Singapore – In August this year, top e-commerce platform Shopee unveiled its newest endorser, probably its biggest ambassador to date – global superstar Jackie Chan.
Following the announcement, Chan’s first visibility was for the platform’s 9.9 sale, and now the renowned action celebrity is back to grace Shopee’s campaign for 11.11.
Both advertisements with Chan were nothing short of the e-commerce’s creatives DNA – a cheerful and upbeat mood, animated movements, and of course, Shopee’s staple soundtrack.
However, on the back of the recent release for 11.11, some marketing and creative professionals on social media gave their verdict on the ad – which leaned towards disappointment and frustration over its creative execution.
On Monday, October 25, Richard Bleasdale, a specialist advisor at media investment analysis firm, Ebiquity, shared an article about the ad on a LinkedIn post with the comment, “Is it just me? Or is this without doubt the worst ad ever made? I challenge anyone to nominate better (worse).”
The post attracted other creative experts and advertising leaders to share opinions of their own, which had a resounding rejection of the ad’s conceptualization and overall direction.
“The bar is very low…”, one ad leader wrote, while one marketing leader pointed out how the ad made him “lost for words.”
Another agreed to Bleasdale, commenting, “I know what [you] mean. Very disappointing. Was hoping for more [Jackie] action.”
MARKETECH APAC‘s Inner State reached out to some of the marketing executives that jumped on the post for their official insights on the ad.
A common sentiment among the marketing executives was how the brand failed to leverage Chan’s superstar imprint of action coupled with comedy.
Shopee’s 11.11 platform-wide sale is running from October 25 to November 11, and the campaign was launched on October 18 on the platform’s YouTube channels across its covered markets.
The ad showed Jackie Chan on the street, being slowly approached by dangerously looking men. With an impending fight scene, Jackie is seen mustering his strength to prepare to defend.
Throughout the 30-second ad, Jackie is able to fight off the men with Shopee’s ‘Big Sale’. Using only his phone, Jackie magically defeats the men by powering through Shopee’s ‘big discounts’, where for every press of a button, discount bubbles pop up, such as “$60 CASHBACK ALL DAY” and “$6 OFF EVERY $50” off the phone and beat the men down.
Anand Vathiyar, managing director of Cheil Singapore, describes the ad as an ‘orange mess’, a reference to the platform’s orange branding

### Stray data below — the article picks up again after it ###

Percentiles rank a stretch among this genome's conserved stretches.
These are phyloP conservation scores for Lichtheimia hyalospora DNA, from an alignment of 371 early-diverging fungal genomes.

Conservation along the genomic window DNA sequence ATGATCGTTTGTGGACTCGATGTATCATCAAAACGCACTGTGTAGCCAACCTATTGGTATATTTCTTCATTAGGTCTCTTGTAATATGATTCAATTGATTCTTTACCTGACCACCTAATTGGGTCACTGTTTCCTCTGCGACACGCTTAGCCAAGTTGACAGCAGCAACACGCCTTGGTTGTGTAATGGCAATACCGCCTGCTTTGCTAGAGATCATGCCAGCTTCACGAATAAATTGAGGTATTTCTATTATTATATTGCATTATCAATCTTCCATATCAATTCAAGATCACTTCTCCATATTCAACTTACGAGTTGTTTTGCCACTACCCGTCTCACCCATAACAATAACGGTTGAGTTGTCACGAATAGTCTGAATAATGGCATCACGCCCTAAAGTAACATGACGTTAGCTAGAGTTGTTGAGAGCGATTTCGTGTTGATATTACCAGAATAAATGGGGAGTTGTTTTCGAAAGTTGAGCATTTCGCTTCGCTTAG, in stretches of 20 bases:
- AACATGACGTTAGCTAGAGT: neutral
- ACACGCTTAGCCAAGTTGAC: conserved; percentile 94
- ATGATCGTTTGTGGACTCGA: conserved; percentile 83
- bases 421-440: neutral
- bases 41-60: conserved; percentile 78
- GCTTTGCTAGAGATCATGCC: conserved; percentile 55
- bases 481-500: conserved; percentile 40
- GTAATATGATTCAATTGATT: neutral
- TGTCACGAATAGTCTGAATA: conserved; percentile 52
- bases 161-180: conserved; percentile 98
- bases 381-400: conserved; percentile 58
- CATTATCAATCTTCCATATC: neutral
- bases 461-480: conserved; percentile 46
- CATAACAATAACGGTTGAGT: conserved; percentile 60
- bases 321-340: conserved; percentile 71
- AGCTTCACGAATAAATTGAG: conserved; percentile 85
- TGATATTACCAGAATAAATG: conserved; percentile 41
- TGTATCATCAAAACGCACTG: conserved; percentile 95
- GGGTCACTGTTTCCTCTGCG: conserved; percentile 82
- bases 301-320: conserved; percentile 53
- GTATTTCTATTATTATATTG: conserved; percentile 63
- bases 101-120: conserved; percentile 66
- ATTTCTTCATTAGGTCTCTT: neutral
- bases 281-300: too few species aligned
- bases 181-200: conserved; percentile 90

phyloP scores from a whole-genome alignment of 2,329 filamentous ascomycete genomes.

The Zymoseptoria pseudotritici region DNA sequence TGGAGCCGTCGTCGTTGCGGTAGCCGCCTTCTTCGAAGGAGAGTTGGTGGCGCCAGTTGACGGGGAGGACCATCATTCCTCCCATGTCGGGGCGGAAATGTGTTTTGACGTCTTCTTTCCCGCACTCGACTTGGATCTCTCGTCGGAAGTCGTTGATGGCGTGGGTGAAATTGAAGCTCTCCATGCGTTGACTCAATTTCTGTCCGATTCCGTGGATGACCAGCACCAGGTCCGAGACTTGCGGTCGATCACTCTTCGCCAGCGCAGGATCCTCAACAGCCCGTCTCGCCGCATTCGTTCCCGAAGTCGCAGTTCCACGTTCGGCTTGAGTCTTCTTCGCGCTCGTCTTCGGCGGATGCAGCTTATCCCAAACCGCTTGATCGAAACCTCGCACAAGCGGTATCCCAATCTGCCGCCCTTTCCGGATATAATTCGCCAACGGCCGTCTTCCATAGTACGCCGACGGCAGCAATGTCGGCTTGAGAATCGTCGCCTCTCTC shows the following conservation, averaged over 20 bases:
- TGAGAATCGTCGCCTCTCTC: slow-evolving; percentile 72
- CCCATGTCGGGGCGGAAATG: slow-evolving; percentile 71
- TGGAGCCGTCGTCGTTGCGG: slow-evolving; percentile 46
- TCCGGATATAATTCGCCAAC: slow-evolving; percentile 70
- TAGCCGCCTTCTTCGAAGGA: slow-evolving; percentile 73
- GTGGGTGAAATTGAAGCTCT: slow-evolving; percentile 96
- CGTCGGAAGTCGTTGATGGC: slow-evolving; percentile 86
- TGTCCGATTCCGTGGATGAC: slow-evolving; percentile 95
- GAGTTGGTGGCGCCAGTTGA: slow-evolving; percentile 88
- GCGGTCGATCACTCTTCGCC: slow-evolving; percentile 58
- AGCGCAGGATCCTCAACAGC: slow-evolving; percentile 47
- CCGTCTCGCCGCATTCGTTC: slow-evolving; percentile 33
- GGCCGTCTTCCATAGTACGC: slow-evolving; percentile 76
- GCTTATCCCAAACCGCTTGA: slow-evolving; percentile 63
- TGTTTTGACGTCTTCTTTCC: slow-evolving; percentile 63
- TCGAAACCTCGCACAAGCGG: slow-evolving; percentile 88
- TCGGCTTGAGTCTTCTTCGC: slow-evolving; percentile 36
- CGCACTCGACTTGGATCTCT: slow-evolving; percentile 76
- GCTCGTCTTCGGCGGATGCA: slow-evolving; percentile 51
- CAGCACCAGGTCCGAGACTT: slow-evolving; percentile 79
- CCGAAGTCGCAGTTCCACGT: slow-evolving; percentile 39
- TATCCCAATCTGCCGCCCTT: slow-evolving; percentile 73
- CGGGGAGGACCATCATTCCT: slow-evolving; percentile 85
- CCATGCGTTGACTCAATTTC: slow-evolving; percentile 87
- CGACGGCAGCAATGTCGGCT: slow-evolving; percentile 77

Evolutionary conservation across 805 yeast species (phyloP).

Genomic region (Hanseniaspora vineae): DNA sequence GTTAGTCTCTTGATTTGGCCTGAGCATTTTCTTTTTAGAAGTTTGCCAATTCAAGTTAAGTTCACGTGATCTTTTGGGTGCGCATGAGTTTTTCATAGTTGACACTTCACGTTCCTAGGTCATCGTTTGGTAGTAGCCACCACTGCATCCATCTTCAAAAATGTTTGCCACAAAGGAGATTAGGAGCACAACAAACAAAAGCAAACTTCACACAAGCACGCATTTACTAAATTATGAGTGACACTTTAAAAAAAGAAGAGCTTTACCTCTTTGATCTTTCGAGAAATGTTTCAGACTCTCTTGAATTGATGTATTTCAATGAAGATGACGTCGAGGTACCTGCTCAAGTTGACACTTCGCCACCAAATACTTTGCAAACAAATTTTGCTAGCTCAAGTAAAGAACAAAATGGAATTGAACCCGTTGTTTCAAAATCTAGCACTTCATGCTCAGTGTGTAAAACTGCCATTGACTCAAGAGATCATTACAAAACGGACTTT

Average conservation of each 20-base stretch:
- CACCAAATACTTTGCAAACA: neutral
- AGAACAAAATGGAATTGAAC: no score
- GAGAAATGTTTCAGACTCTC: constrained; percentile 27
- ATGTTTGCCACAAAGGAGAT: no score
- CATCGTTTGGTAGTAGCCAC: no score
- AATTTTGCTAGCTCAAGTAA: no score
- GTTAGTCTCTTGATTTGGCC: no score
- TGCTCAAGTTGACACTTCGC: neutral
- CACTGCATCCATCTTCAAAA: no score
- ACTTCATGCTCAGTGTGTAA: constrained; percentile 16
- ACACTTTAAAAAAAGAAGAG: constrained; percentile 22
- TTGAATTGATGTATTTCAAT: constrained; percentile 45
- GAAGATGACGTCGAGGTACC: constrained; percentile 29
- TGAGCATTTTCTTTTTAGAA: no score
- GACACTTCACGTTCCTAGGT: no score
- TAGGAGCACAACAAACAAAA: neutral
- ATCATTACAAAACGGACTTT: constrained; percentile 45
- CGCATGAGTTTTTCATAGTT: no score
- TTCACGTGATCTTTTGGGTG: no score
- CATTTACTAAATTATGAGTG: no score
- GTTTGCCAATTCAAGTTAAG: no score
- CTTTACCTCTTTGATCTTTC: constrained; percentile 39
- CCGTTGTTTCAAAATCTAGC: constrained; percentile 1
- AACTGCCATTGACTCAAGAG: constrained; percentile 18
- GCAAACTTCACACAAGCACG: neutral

“Jackie Chan’s brand equity is action-comedy…Shopee could have done something [on what] we’ve come to love Jackie for instead of the orange mess they’ve rolled out,” said Vathiyar.
Echoing this, Rob Sherlock, advisory board chairman at martech solutions DAIVID, said, “I do think they could have taken Jackie Chan’s trademark antics and dialed them up into something even crazier, more ‘action’ exaggerated – and still have Shoppee fully integrated into the story.”
He adds that instead of handing Jackie a mere phone in an attempt to inspire action to the ad, Shopee should have had “some whacky martial-arts impossibility performed by Jackie.”
“And make the Batman & Robin pow-wow cartoon bubbles more integrated into everything we love about the man,” continued Sherlock.
Meanwhile, Bleasdale, the one who published the LinkedIn post, shared to MARKETECH APAC that he thinks the ad has been “devoid of any idea.”
When asked what Shopee could have done better, Bleasdale said, “Start with a real brief – with a clear objective and a compelling consumer insight. Anything that responded to that would be better and more effective than this.”
On one hand, executives were also quick to poke on the past Shopee ad with professional footballer Cristiano Ronaldo, saying that the e-commerce brand had been underperforming with its campaigns even before when it signed the Portuguese sports personality in 2019.
The two-year-old ad puts Ronaldo on a football field where shortly after scoring a goal, audiences in the stadium start changing into an orange-wearing army with the trademark Shopee pop-ups coming out of each one. At the middle to the end of the ad, Ronaldo performs the Shopee dance together with his team.
According to a survey done by consumer research Milieu, 24% of audiences in Singapore ‘dislike’ the 9.9 ad with Ronaldo in 2019, with 56% ‘liking’ it. Of those that disliked the ad, stated reasons were they found it “silly” (60%), made them cringe (60%), and was “annoying” (47%), and lacked product information (37%).
For Sherlock, Ronaldo was the worst use he’s ever seen of a mega-celebrity and thinks if Shopee had done a low-quality ad the first time, it would be difficult to redeem itself.
“It probably worked, drove sales, and tattooed the brand in the consumers’ brains. But, like any sequel, it’s hard to improve on the original – or in this case, be intentionally ‘so bad it’s good’,” said Sherlock.
MARKETECH APAC has already reached out to Shopee for a comment.
Shopee’s presence expands Southeast Asia and Taiwan. For the latest 11.11 ad, the Thailand market paid the ad a staggering 30 million views on YouTube as of writing.
The e-commerce platform continues to be the top platform in Southeast Asia with the most visits by consumers in 2020, trailed by Lazada.
Inner State is MARKETECH APAC’s dedicated platform for industry deep dive.